Routine trips to Patrick’s shoe room at his house left Josh mesmerized. He would try on the many sneakers, even if they were far too big, like he did with the “All-Star” LeBron 4s—which he took, despite them being twice his size.
“That still happens now,” Patrick says, with a laugh. “We go through days where we stop by and clean the crib out…and I come in and find him going through all these different boxes and trying to take stuff.”
At 6-5, Josh continues to grow by the day. An incoming senior at Mayfair (CA), he’s one of the most well-known high school hoopers in the nation. Plus, it’s easy to pinpoint him on the court—the rolled-up shorts, the eccentric aura he carries, his score-first mentality and footwear set him apart.
“Josh is always different,” Halona says. “He’s never wanted to be like anyone else or do what anyone was doing. If you’re doing it, he’s not going to.”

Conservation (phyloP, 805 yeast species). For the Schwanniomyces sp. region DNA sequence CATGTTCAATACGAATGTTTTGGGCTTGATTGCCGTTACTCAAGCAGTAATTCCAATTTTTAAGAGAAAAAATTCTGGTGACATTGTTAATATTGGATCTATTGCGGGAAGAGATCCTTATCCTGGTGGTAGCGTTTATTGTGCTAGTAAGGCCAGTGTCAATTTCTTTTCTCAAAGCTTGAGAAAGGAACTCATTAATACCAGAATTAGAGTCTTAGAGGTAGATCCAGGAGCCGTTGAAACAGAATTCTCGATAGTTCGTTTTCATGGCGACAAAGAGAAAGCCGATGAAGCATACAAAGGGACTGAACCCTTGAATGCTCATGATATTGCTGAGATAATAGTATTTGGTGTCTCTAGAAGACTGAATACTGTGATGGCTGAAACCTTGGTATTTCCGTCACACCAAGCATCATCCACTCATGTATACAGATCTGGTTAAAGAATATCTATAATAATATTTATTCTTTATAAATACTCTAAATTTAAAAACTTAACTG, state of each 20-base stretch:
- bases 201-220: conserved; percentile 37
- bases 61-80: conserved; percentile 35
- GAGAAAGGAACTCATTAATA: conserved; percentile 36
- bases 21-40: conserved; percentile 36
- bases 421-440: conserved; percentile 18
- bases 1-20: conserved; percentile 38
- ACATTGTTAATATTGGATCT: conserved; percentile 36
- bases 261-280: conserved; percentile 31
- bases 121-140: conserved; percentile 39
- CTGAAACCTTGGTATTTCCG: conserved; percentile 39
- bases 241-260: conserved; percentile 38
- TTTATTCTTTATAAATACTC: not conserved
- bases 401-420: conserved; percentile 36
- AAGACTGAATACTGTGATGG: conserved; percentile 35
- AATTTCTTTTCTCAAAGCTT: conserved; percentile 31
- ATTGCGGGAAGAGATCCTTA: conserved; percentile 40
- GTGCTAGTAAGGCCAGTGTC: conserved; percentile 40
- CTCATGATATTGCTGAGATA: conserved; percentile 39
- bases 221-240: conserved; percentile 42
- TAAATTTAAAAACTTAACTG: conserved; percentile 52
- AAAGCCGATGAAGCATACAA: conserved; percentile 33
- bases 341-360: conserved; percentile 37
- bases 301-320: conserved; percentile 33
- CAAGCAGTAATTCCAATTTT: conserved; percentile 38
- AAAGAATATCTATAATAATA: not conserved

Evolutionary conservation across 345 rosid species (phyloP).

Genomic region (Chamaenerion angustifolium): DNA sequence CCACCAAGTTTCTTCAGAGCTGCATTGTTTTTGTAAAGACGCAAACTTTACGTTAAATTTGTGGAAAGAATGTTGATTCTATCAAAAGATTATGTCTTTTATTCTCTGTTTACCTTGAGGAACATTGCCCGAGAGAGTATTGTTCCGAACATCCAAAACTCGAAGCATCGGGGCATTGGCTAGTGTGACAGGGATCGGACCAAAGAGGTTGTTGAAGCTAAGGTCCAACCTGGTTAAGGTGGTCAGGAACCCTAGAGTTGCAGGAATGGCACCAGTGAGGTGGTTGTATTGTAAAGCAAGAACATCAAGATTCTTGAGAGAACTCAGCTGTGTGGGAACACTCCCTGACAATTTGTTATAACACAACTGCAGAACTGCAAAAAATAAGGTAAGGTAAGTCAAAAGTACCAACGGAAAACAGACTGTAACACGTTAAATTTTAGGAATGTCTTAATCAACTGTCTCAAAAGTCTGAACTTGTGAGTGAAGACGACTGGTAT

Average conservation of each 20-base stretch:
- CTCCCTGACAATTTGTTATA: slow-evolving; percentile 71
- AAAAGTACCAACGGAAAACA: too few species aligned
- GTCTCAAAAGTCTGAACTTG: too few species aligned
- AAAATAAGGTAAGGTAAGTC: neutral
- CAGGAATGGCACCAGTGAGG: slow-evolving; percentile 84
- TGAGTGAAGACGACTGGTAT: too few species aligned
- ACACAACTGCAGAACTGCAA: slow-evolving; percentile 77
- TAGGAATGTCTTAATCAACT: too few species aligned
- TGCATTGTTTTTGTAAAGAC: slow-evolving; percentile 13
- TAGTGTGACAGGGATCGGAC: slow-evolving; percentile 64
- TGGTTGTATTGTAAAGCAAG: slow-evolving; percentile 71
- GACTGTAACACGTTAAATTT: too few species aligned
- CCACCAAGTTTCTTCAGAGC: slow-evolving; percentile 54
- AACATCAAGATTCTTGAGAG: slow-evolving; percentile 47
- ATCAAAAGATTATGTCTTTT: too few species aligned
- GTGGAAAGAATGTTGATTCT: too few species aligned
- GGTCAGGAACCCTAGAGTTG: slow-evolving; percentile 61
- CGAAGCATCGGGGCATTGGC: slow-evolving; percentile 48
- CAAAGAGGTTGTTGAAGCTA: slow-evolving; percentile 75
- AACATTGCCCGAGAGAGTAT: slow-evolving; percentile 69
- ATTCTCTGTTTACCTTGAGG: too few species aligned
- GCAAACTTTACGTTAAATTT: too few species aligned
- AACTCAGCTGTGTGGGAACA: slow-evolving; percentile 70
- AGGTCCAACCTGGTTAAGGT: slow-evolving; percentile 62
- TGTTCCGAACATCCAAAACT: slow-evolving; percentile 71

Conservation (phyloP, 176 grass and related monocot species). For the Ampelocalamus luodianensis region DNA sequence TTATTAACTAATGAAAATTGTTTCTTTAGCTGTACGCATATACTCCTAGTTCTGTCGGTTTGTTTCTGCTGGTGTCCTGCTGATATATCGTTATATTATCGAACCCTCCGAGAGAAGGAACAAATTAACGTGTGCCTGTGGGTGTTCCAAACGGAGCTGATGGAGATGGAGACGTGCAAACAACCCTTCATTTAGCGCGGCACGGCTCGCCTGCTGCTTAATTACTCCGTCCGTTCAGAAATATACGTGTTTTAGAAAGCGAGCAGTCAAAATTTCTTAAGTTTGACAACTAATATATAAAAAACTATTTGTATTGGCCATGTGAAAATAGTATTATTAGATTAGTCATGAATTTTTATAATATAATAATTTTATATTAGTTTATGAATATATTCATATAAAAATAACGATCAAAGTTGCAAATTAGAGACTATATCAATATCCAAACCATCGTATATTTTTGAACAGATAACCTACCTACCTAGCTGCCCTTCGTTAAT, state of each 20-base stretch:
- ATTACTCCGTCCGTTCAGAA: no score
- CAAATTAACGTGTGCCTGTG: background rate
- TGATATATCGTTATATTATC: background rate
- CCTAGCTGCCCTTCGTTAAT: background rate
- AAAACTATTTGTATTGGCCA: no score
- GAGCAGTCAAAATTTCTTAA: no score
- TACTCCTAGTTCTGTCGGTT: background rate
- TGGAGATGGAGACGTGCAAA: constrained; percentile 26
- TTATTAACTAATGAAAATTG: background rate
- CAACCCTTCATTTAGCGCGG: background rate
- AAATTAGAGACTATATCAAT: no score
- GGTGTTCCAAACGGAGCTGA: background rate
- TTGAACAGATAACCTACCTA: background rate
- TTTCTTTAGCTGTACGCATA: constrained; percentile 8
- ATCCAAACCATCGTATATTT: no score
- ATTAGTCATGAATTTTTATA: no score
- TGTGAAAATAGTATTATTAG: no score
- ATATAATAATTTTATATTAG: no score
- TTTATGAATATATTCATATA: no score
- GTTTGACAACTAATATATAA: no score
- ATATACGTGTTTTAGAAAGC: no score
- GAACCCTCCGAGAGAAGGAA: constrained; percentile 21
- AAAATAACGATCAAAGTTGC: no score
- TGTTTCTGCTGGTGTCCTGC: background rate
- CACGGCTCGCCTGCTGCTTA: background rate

This past season, the five-star shooting guard averaged 25.9 ppg while shooting close to 50 percent from the field. He led Mayfair to a CIF-SS Division 2AA title, their first since 2012, and was given the Wooden Award and named Long Beach Press-Telegram Dream Team POTY. And if there was an award for the best shoes in interscholastic sports, there’s no doubt he’d get it.
“It seems very reminiscent,” says Patrick, who received notoriety from sneaker blogs at Cal. “It’s a new generation…and the power of social media is more global and blows up quick.”
Since the moment this past season began, Josh’s rotation was deep. Some games he’d be seen in popular collabs, like the orange and green pairs of the Nike x UNDFTD Kobe 1 Protros or the “PlayStation” PG2s. And in others, he’d bring out older basketball silhouettes: “Cutting Jade” LeBron 10s or black-and-red KD3s. He even brought out the “Oregon State” AJIX PEs during his sophomore year.